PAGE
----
Welcome to the Roundtable, a forum for incisive commentary and analysis
on cases and developments in law and the legal system.
on cases and developments in law and the legal system.
By Luis Bravo
Luis Bravo is a freshman at the University of Pennsylvania studying sociology.
Though it has been almost a year since the Supreme Court legalized same-sex marriage with its momentous Obergefell v. Hodges decision, LGBTQ+ rights still remain a divisive issue in America.  Ambiguities within the law are consistently exploited to contest the rights of same-sex partners, resulting in several court battles throughout the states. Granting marriage equality has resulted in a batch of legal conundrums that our present legal system is not able to swiftly and adequately address. Divorce and custody rights for same-sex parents are a few of the many issues that are not clearly defined in our legal system, and is thus a point of legal conflict.  A recent Supreme Court decision, however, has begun to change that.
Two women, V.L. and E.L., were in a relationship from 1995 until their subsequent divorce in 2011. During their relationship, E.L. gave birth to children through donor insemination that both individuals raised together. Eventually, both parents moved to Georgia so V.L could legally adopt the children. E.L never relinquished her parental rights, but she did explicitly consent to V. L’s adoption of her children. Eventually, the entire family moved back to Alabama, and in 2011 V.L and E.L got divorced. Soon after, V.L filed a motion requesting visitation rights for her adoptive children. The Family Court in Jefferson County granted her request. However, E.L appealed the decision to the Alabama Court of Appeals, claiming that the Alabama court should not recognize the Georgia adoption decision, because the court lacked subject-matter jurisdiction in the first place. In other words, E.L argued that the Georgia court never possessed the power to grant adoption privilege to her partner; the Alabama Court of Appeals agreed and revoked V.L’s visitation rights. 
Without much haste, however, the Supreme Court reversed Alabama’s ruling in a unanimous, per curiam decision.  In plain, cut and dry, language the Supreme Court ruled that Alabama had disregarded a “time-honored rule,” and “erred in refusing to grant the judgment full faith and credit.”  While this decision is mostly concerned with defining the rules governing the relationships between states, it is also a significant civil rights victory for LGBTQ+ individuals. By requiring all states to recognize the adoption rights of same-sex parents on the basis of the full faith and credit clause, this court decision has set a powerful precedent for families across the country. More than 16,000 same-sex couples raising adopted children can rest assured that their adoption rights will be secure in any state.  Similarly, adopted children will not be subjected to the uncertainty of losing a parent because a different state deems an adoption null. Additionally, it further clarifies ambiguous sections of the law that relate to LGBTQ+ rights and family law, expanding legal protections for same-sex couples. Moreover, while not a controversial or radical decision, it does strengthen the outreach of the full faith and credit clause of the Constitution.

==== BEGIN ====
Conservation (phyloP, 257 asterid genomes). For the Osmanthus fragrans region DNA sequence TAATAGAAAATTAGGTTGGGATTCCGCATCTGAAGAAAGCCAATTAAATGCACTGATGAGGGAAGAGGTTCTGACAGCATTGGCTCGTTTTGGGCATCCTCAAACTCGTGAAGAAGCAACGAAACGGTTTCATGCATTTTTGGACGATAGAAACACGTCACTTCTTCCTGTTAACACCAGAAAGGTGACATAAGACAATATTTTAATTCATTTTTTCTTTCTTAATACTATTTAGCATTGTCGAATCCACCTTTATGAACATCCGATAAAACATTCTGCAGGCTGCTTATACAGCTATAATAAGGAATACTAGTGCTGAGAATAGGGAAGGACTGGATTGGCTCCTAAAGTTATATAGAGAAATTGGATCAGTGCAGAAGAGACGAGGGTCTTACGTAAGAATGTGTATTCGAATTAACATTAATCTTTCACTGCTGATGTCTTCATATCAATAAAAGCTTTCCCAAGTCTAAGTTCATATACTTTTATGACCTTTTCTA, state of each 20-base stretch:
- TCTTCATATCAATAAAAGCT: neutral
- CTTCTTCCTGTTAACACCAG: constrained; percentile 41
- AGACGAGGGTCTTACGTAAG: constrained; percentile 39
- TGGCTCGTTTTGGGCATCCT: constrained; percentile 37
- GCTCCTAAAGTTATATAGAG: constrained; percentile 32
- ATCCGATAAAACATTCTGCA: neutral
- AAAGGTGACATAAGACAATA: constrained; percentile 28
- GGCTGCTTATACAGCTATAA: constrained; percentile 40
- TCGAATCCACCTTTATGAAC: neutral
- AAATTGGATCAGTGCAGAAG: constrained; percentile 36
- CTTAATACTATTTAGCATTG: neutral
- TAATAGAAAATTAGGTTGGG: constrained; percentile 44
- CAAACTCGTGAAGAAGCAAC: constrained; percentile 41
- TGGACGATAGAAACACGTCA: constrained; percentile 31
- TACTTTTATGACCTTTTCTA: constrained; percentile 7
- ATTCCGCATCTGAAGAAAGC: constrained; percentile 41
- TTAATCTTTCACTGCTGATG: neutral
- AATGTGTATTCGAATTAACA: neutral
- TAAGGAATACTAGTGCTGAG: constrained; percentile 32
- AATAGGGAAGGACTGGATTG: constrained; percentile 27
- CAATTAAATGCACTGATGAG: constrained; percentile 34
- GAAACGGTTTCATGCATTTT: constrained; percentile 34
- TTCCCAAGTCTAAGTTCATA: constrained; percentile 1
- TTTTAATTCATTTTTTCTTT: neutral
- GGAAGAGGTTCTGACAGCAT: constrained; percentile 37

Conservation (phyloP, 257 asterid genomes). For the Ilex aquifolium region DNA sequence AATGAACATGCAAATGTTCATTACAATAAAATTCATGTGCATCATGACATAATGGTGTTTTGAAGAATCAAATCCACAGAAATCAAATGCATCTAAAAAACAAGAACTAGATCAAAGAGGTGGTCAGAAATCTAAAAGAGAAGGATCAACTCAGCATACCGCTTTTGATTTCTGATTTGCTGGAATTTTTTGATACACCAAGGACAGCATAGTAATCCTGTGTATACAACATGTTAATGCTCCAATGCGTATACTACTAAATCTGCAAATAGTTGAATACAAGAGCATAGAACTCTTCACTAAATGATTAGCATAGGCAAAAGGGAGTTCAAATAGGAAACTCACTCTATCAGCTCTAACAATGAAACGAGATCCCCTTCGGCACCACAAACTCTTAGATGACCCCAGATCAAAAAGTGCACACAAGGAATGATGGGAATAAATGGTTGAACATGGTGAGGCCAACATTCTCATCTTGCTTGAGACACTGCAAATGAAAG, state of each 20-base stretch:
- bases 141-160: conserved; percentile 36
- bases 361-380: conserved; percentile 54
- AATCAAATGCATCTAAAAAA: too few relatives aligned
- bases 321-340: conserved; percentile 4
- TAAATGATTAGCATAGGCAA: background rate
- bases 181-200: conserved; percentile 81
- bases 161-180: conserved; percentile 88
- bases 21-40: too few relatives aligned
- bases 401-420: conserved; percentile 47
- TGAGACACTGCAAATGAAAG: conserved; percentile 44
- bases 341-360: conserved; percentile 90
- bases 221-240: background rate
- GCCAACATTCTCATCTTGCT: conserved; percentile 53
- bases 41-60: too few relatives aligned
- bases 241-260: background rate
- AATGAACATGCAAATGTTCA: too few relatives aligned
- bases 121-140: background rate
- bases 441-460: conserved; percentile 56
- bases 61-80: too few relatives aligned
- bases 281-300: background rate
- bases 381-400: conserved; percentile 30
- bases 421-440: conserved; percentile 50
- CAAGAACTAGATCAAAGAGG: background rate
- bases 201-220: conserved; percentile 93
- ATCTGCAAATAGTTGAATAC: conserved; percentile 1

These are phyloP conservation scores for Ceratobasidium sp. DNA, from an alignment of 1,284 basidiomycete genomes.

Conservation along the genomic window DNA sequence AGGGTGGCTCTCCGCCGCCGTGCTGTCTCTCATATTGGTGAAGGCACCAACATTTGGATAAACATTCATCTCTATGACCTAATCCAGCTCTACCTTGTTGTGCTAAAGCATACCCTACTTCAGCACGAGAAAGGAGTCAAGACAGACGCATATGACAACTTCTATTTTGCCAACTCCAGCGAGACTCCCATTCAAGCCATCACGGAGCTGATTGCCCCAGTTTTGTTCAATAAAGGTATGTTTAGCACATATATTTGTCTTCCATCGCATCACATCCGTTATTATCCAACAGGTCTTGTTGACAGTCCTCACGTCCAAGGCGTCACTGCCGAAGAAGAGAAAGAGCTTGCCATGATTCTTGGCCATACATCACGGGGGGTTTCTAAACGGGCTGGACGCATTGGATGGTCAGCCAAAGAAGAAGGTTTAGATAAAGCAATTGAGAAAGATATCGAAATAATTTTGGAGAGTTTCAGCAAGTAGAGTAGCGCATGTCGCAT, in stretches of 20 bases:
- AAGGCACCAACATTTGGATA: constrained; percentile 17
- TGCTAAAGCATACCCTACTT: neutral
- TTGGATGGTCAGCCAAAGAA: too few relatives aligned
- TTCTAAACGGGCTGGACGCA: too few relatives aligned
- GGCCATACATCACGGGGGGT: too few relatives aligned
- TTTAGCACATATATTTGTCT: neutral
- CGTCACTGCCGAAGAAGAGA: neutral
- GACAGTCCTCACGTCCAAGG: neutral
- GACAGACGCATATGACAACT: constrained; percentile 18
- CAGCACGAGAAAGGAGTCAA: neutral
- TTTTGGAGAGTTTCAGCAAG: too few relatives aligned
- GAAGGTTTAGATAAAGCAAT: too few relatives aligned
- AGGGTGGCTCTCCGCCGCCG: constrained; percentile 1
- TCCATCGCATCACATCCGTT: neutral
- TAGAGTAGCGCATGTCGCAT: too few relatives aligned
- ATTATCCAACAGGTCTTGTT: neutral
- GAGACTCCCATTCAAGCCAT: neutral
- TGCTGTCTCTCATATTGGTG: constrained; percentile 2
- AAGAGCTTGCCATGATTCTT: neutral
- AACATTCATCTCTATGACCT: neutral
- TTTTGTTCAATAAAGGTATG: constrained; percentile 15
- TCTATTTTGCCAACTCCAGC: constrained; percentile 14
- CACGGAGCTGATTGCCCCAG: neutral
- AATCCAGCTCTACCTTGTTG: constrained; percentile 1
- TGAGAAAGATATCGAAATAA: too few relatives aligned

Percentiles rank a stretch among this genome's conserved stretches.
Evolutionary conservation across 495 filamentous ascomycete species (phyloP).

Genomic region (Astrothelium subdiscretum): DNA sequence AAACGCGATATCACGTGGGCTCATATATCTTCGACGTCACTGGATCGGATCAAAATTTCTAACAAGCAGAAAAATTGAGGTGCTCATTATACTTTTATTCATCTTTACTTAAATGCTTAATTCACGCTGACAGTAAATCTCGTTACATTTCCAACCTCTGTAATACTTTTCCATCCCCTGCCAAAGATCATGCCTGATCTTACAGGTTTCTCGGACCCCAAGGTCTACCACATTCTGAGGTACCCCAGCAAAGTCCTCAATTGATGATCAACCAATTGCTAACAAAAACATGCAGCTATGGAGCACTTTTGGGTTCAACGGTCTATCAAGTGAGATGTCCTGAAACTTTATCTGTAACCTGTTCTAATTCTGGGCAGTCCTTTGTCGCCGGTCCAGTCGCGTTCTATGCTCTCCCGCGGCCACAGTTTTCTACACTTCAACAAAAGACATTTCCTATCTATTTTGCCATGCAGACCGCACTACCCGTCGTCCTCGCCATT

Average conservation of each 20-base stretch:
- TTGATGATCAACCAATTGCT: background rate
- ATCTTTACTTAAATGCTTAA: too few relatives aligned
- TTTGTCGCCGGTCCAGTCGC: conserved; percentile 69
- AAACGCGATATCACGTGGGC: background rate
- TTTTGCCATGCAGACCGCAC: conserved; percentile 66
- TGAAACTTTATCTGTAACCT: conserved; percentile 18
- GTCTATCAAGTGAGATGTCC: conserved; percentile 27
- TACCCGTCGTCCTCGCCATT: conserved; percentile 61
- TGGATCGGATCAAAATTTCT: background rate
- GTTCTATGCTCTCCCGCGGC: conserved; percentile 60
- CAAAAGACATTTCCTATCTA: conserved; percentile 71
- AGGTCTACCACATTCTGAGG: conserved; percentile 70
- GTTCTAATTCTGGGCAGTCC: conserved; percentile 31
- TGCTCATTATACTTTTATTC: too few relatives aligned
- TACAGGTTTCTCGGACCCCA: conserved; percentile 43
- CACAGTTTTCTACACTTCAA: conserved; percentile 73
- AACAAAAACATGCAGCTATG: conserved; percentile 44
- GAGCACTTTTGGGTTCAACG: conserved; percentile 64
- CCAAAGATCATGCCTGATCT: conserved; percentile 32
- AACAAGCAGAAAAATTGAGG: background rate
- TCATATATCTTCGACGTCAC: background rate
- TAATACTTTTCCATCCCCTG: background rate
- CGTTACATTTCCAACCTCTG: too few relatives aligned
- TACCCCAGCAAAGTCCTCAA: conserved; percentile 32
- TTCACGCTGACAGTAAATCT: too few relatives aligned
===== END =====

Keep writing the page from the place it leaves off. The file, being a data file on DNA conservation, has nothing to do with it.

The V.L. v. E.L. case is a testament to the fact that the gay rights movement is far from over. While marriage equality was a crucial triumph for the LGBTQ+ community, there are still many legal battles that must be resolved. For example, even though “gay cake” laws (laws aimed at discriminating against same-sex couples by allowing bakers and other service providers to refuse service on the basis of protecting religious conscience) have been deemed unconstitutional in the lower appellate courts, but the United States Supreme Court has yet to address the issue directly.  Hopefully, however, this decision will foreshadow future decisions in same-sex couple disputes.
 Geggel, Laura. "Same-Sex Marriage: 6 Effects of Supreme Court's Decision." LiveScience. April 28, 2015. Accessed March 17, 2016. http://www.livescience.com/50655-supreme-court-same-sex-marriage.html
 Giamborne, Andrew. "Equality in Marriage May Not Bring Equality in Adoption." The Atlantic. May 26, 2015. Accessed March 17, 2016. http://www.theatlantic.com/politics/archive/2015/05/equality-in-marriage-may-not-bring-equality-in-adoption/393806/.
 NCLR. "Case: E.L. v. V.L." National Center for Lesbian Rights. March 7, 2016. Accessed March 17, 2016. http://www.nclrights.org/cases-and-policy/cases-and-advocacy/case-e-l-v-v-l/
 Epps, Garrett. "The U.S. Supreme Court Refuses to Adopt an Alabama Ruling." The Atlantic. March 8, 2016. Accessed March 17, 2016. http://www.theatlantic.com/politics/archive/2016/03/the-us-supreme-court-refuses-to-adopt-an-alabama-ruling/472722/
 V.L.v.E.L.,ET AL., No. 15–648 (March 7, 2016).
 ISD Editorial Board. "Editorial: Supreme Court Ruling on Adoption: A Step Forward for Civil Rights." Iowa State Daily. March 9, 2016. Accessed March 17, 2016. http://www.iowastatedaily.com/opinion/article_1db8a052-e583-11e5-8e42-57844d899d19.html
 The Economist. "Must Religious Bakers Bake Cakes for Gay Weddings?" The Economist. 2015. Accessed March 17, 2016. http://www.economist.com/blogs/democracyinamerica/2015/07/gay-rights-and-religious-freedom
Photo Credit: Wikimedia Commons User Tony Webster
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